He continues, "I favor prompt and forceful U.S. military action to deal with that problem, as we have done in attacking Al Qaida terrorists in Afghanistan and Yemen."
POWELL: We are constantly reviewing our military options and targets. And it isn't just a matter of a military act, you have to think of a military act at the same time that you consider the political, diplomatic and other consequences of such an act and how good a target do you have.
So I can assure you that we are constantly reviewing our military options, but I never discuss them publicly.
SNOW: But that would be a military option, then?
POWELL: We are constantly reviewing our military options, Tony.
SNOW: All right. There is also fear that Saddam Hussein, in a time of war, might unleash weapons of mass destruction.
You've spent your life in the military, for the most part. In the past, when leaders have issued such orders to their generals, as Hitler did at the end of World War II, the generals have said, "Thank you very much, but I prefer to live."
Is it not your view that Saddam may, in fact, issue such an order but his generals, valuing their lives more than his, probably won't act on it?
POWELL: If they were wise, they would come to that conclusion. I can't tell you what an Iraqi general might do, but it would be very foolish of them.
And we have made it clear that there would be consequences in any conflict for those generals who would use weapons of mass destruction against coalition forces.
We faced this problem before. We faced it during the Gulf War. And one of the great concerns I had as chairman at that time was that they might use chemicals against our forces. They did not. We made it clear that there would be consequences if leaders in the Iraqi armed forces did that, or if Iraq did it as a nation.
SNOW: Why did we withdraw our last point of contact, the Polish (inaudible) in Baghdad, from our dealings with Iraq?
POWELL: This is a judgment the Polish government made, and we respect their judgment, and they have been enormously helpful to us over the years.
SNOW: All right. Defense Secretary Donald Rumsfeld had some fairly scathing comments to make about the possibility that NATO might not come to the aid of Turkey, which is a NATO member. Let's play that quote, and I want to follow up on it.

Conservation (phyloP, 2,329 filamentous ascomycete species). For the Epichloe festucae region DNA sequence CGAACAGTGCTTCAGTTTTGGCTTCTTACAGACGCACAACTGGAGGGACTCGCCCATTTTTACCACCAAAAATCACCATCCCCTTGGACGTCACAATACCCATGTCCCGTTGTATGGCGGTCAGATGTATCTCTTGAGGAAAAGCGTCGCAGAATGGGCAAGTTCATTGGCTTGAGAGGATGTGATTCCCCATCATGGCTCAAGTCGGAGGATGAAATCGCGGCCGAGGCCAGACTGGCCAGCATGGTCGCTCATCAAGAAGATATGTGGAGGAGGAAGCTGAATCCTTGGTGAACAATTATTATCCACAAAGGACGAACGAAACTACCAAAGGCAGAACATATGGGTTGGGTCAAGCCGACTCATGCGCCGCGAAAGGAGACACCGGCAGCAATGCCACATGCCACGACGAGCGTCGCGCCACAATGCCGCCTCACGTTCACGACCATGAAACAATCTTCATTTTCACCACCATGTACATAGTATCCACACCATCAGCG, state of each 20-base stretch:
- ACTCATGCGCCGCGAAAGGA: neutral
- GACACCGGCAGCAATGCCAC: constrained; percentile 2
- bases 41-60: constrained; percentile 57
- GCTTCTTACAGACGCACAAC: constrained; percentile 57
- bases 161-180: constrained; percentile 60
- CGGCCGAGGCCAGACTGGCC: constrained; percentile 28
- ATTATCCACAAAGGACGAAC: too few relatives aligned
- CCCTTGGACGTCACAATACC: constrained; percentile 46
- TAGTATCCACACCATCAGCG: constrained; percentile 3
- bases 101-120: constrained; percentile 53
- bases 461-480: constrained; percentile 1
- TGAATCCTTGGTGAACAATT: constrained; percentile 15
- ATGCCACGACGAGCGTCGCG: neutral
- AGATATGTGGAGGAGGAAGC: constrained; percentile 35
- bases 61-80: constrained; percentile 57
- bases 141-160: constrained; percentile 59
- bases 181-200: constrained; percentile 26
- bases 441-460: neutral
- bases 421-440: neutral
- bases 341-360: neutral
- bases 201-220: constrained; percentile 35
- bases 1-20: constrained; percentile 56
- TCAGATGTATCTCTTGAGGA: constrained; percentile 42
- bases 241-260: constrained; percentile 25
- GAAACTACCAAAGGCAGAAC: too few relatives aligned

(BEGIN VIDEO CLIP)
DONALD RUMSFELD, SECRETARY OF DEFENSE: Turkey needs to be looked after in this instance. They're an ally, they're a friend, and they're the only country that's a moderate Muslim country in NATO, they're the only country that borders Iraq.
The idea that NATO would deny them NATO support in that circumstance, in my view, is inexcusable.
(END VIDEO CLIP)
SNOW: Is this now a test to NATO's credibility? Germany, France and Belgium say they are going to act of veto any direct action in support of Turkey?
POWELL: Well, first of all, I agree totally with Secretary Rumsfeld. It is inappropriate for NATO to be presented with a request like this, where all that is being asked for is for planning assistance and start to make plans to assist Turkey if it becomes threatened by Iraq in the course of a conflict.
That's all that's being asked for. And for three NATO nations to say, with respect to a fourth NATO nation, "We won't even consider that at this time because of a dispute, really, we're having within the United Nation Security Council about what follows next," I think is inexcusable on the part of those countries.
And I hope they will think differently by the time that they have to make a judgment tomorrow whether they will break silence, as it is called. This is the time for NATO to rally and to stand behind one of our NATO colleagues that may be put at risk, not by the United States but by Iraq.
And so I hope that the Germans and the French and the Belgians will think differently about this over the next 24 hours.
SNOW: Final question, Republican Senators Lugar and Hagel are saying that the United States should engage in direct talks with North Korea. South Korea is saying the same thing. Will we?
POWELL: Eventually there will be talks between the United States and North Korea, I believe. But I believe it should be within a multilateral setting.
This is a multilateral problem. Imagine you're the secretary of state. You're criticized when you're unilateral, and then you get criticized when you're trying to make something multilateral, and people say it should be unilateral.
In this case, what North Korea is doing is of concern not only to the United States but to South Korea, to Japan, to China, to Russia, to the International Atomic Energy Agency, 35 nations that came together and condemned North Korea's actions.
POWELL: We should not let North Korea dictate the terms under which these conversations take place. I think there will ultimately be conversations, but I think other nations have a role to play.
Take China, for example. China has said that it is their policy that the Korean Peninsula not be nuclearized -- in fact, be denuclearized. Well, therefore, China should play an active role in making sure that that is the case. They have considerable influence with North Korea. Half their foreign aid goes to North Korea. Eighty percent of North Korea's wherewithal, with respect to energy and economic activity, comes from China. China has a role to play, and I hope China will play that role.
SNOW: Secretary Powell, thanks for joining us.
POWELL: Thank you.